I am using the arange function to define my for loop iterations and getting unexpected results.

i = arange(7.8,8.4,0.05)
print i

yeilds the following:

[ 7.8   7.85  7.9   7.95  8.    8.05  8.1   8.15  8.2   8.25  8.3   8.35 8.4 ]

yet using the stop value of 8.35 as follows

i = arange(7.8,8.35,0.05)

yields the following

[ 7.8   7.85  7.9   7.95  8.    8.05  8.1   8.15  8.2   8.25  8.3 ]

But I want my range to end at 8.35! I know I can use the stop value of > 8.35 and < 8.4 to achieve my result, but why is it different and in my mind, inconsistent?

Edit: I am using version 2.7

  • Which version of Python are you using? – Brendan Wood Apr 4 '12 at 13:07
  • I am using 2.7! – smashtastic Apr 4 '12 at 14:57
  • A simply way to escape these problems is to use arrange=(7.8,8.351,0.05) – Thiru Jan 30 '13 at 7:04

Perhaps it has to do with limitations on floating point numbers. Due to machine precision, it is not possible to store every conceivable value perfectly as a floating point. For example:

>>> 8.4
>>> 8.35

So, 8.4 as a floating point is slightly greater than the actual value of 8.4, while 8.35 as a floating point is a tiny bit less.

  • 1
    this seems to output with python 2.6 but with 2.7, >>>8.4 comes out as 8.4 – avasal Apr 4 '12 at 13:02
  • 4
    So it does, that's interesting. It looks like they've changed how floats are printed, though the underlying number of still the same (slightly incorrect), which you can see by comparing the hex values for the floats in Python 2.6 and 2.7. – Brendan Wood Apr 4 '12 at 13:10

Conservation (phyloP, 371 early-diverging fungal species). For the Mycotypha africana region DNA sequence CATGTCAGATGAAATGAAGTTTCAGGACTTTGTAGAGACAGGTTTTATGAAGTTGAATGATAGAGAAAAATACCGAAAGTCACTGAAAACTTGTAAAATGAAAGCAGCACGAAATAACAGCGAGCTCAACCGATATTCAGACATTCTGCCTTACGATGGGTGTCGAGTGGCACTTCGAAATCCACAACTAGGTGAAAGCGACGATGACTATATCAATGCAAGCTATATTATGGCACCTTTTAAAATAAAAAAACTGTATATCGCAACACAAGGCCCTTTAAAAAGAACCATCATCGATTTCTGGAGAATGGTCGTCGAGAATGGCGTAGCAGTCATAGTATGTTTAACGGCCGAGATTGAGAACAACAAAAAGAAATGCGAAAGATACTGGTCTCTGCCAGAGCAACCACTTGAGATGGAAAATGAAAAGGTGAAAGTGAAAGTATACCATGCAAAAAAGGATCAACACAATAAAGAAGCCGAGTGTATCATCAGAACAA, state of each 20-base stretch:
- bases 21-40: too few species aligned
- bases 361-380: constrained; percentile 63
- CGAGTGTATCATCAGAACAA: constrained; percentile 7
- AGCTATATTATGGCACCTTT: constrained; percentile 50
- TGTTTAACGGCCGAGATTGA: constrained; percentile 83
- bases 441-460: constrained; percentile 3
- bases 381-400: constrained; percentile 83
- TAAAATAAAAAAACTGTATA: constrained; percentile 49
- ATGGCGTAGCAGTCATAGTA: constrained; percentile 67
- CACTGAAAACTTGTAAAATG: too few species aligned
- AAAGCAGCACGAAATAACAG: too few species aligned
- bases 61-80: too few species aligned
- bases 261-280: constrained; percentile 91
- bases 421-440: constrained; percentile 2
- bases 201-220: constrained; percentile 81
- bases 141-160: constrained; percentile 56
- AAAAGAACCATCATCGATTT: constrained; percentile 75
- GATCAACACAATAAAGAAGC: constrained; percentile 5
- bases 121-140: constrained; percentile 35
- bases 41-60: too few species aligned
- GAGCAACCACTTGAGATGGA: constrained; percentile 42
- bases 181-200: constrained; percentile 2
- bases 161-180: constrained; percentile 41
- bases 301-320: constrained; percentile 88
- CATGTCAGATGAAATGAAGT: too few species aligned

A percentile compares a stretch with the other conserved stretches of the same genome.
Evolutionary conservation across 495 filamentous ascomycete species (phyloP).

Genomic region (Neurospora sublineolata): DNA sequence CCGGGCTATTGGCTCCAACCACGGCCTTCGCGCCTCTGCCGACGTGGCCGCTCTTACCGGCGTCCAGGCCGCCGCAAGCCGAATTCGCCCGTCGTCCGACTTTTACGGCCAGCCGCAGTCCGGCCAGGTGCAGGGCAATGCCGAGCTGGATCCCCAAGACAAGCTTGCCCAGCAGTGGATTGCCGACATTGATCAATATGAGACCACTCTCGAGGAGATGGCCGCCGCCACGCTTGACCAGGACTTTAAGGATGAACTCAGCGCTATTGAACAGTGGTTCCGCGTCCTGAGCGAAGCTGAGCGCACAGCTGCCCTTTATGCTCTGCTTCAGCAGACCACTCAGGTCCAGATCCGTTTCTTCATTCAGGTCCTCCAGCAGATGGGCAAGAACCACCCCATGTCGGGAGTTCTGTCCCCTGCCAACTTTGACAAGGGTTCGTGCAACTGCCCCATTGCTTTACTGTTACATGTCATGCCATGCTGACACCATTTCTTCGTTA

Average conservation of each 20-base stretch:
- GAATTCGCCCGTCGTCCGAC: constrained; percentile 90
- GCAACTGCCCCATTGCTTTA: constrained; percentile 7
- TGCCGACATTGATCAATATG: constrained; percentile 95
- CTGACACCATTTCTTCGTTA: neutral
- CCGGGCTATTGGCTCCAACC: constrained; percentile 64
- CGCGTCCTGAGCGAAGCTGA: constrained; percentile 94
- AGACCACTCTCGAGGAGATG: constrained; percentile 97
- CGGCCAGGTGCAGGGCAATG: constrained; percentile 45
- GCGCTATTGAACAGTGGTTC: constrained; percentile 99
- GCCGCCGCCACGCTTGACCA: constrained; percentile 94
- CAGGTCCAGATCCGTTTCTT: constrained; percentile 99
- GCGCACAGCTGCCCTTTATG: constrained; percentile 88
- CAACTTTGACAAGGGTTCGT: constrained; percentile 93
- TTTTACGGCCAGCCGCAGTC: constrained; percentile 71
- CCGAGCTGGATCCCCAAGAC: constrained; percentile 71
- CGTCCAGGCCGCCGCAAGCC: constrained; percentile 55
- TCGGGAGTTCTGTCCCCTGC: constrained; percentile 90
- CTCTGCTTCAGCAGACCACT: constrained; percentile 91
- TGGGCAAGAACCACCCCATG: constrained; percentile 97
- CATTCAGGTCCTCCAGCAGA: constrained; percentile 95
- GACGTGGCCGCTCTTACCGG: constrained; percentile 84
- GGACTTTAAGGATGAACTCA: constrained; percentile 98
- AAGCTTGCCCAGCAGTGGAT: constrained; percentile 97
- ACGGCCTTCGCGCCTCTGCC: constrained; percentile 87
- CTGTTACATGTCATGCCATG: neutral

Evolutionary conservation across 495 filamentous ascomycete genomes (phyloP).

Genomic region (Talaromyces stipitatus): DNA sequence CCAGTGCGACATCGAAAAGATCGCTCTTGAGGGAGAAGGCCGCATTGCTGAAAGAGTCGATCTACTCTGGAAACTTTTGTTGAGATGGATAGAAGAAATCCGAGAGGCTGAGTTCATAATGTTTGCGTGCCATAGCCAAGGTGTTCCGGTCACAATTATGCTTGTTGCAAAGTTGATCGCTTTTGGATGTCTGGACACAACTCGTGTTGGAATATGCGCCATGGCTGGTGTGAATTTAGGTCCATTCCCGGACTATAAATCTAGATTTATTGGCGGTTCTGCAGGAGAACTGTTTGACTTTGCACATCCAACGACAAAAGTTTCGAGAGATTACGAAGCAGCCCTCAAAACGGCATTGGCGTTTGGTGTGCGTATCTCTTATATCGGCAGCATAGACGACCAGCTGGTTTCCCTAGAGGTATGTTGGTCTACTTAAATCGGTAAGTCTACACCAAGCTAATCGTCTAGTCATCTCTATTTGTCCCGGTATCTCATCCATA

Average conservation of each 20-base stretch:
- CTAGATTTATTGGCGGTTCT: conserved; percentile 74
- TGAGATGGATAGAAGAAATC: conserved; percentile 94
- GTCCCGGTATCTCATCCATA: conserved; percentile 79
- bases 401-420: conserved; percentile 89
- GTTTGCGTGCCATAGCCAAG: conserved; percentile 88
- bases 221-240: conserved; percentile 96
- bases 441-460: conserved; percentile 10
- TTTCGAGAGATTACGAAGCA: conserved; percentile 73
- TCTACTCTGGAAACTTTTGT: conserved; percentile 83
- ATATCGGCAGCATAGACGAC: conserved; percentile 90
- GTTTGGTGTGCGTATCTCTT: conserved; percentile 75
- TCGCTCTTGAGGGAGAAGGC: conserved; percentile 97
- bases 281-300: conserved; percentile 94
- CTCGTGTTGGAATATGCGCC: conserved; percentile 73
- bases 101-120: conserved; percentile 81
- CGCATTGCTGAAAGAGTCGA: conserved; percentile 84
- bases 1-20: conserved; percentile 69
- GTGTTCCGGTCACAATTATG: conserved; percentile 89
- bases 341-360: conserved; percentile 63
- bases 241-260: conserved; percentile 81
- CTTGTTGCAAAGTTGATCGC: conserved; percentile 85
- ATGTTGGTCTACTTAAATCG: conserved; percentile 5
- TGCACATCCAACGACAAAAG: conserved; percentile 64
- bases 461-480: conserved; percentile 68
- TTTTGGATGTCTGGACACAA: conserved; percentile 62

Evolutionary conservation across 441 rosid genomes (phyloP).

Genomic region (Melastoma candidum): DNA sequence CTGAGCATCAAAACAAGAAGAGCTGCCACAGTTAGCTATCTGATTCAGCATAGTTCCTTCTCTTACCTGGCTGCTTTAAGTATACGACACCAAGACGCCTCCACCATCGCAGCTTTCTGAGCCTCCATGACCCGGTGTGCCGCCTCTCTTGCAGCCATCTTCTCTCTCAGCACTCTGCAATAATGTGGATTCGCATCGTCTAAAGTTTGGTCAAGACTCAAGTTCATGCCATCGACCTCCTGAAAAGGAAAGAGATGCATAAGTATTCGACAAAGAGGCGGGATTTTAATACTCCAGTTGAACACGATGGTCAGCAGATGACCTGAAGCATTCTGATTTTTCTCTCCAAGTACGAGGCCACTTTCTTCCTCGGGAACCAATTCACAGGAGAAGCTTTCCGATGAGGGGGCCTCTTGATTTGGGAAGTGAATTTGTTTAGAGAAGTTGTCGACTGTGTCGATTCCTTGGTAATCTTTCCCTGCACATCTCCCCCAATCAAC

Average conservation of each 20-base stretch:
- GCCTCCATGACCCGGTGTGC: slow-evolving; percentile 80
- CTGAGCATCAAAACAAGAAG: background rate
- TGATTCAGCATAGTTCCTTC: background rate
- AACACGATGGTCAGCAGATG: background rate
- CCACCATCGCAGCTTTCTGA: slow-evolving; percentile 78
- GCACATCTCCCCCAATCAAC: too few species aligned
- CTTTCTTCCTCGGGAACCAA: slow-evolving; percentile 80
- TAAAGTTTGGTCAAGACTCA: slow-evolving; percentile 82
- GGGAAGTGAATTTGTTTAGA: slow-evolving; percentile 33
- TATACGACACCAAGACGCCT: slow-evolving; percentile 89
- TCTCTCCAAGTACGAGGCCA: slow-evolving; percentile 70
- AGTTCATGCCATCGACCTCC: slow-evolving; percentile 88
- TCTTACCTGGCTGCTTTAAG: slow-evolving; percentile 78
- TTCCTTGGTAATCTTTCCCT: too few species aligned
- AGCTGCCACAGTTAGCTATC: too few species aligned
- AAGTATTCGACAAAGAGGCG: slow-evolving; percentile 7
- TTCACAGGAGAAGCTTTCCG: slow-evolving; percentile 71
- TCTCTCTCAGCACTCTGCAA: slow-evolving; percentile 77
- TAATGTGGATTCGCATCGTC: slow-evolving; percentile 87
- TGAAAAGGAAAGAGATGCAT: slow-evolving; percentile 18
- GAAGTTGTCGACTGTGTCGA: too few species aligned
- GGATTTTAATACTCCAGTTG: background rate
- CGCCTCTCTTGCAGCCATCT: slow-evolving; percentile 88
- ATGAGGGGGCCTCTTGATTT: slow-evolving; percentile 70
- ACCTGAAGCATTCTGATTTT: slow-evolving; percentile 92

• I guess this explains what I am seeing - thanks! – smashtastic Apr 4 '12 at 15:02
  • numpy.arange isn't able to handle this correctly in Python 2.7 either. – marbel Jun 2 '17 at 15:50

I'm guessing that you're seeing the effects of floating point rounding.

numpy.arange does the same thing as python's range: It doesn't include the "endpoint". (e.g. range(0, 4, 2) will yield [0,2] instead of [0,2,4])

However, for floating point steps, the rounding errors are accumulate, and occasionally the last value will actually include the endpoint.

As noted in the documentation for arange:

When using a non-integer step, such as 0.1, the results will often not be consistent. It is better to use linspace for these cases.

numpy.linspace generates a specified number of points between a starting and ending point. Incidentally, it does include the endpoints by default.

  • hi - I have tried to find the help docs online for linspace but it is strangely blank ... do you have a suitable link? – smashtastic Apr 4 '12 at 14:59
  • 1
    docs.scipy.org/doc/numpy-1.6.0/reference/generated/… Alternately, you can just do pydoc numpy.linspace or if you're in a python interpreter help(numpy.linspace), or in ipython, it's just numpy.linspace?. – Joe Kington Apr 4 '12 at 15:13
  • that's clear in the docs, but it doesn't make numpy.arange useful does it? – marbel Jun 2 '17 at 15:50

the help of arange function says

    For floating point arguments, the length of the result is
    ``ceil((stop - start)/step)``.  Because of floating point overflow,
    this rule may result in the last element of `out` being greater
    than `stop`.

for python 2.7, Conversions between floating-point numbers and strings are now correctly rounded on most platforms.

in 2.7

>>> float(repr(2.3))

in 2.6

>>> float(repr(2.3))

I had the same problem and I implemented my own function to correct for this rounding issue with numpy.arange :

import numpy as np
def my_arange(a, b, dr, decimals=6):
    res = [a]
    k = 1
    while res[-1] < b:
        tmp = round(a + k*dr,decimals)
        if tmp > b:

    return np.asarray(res)

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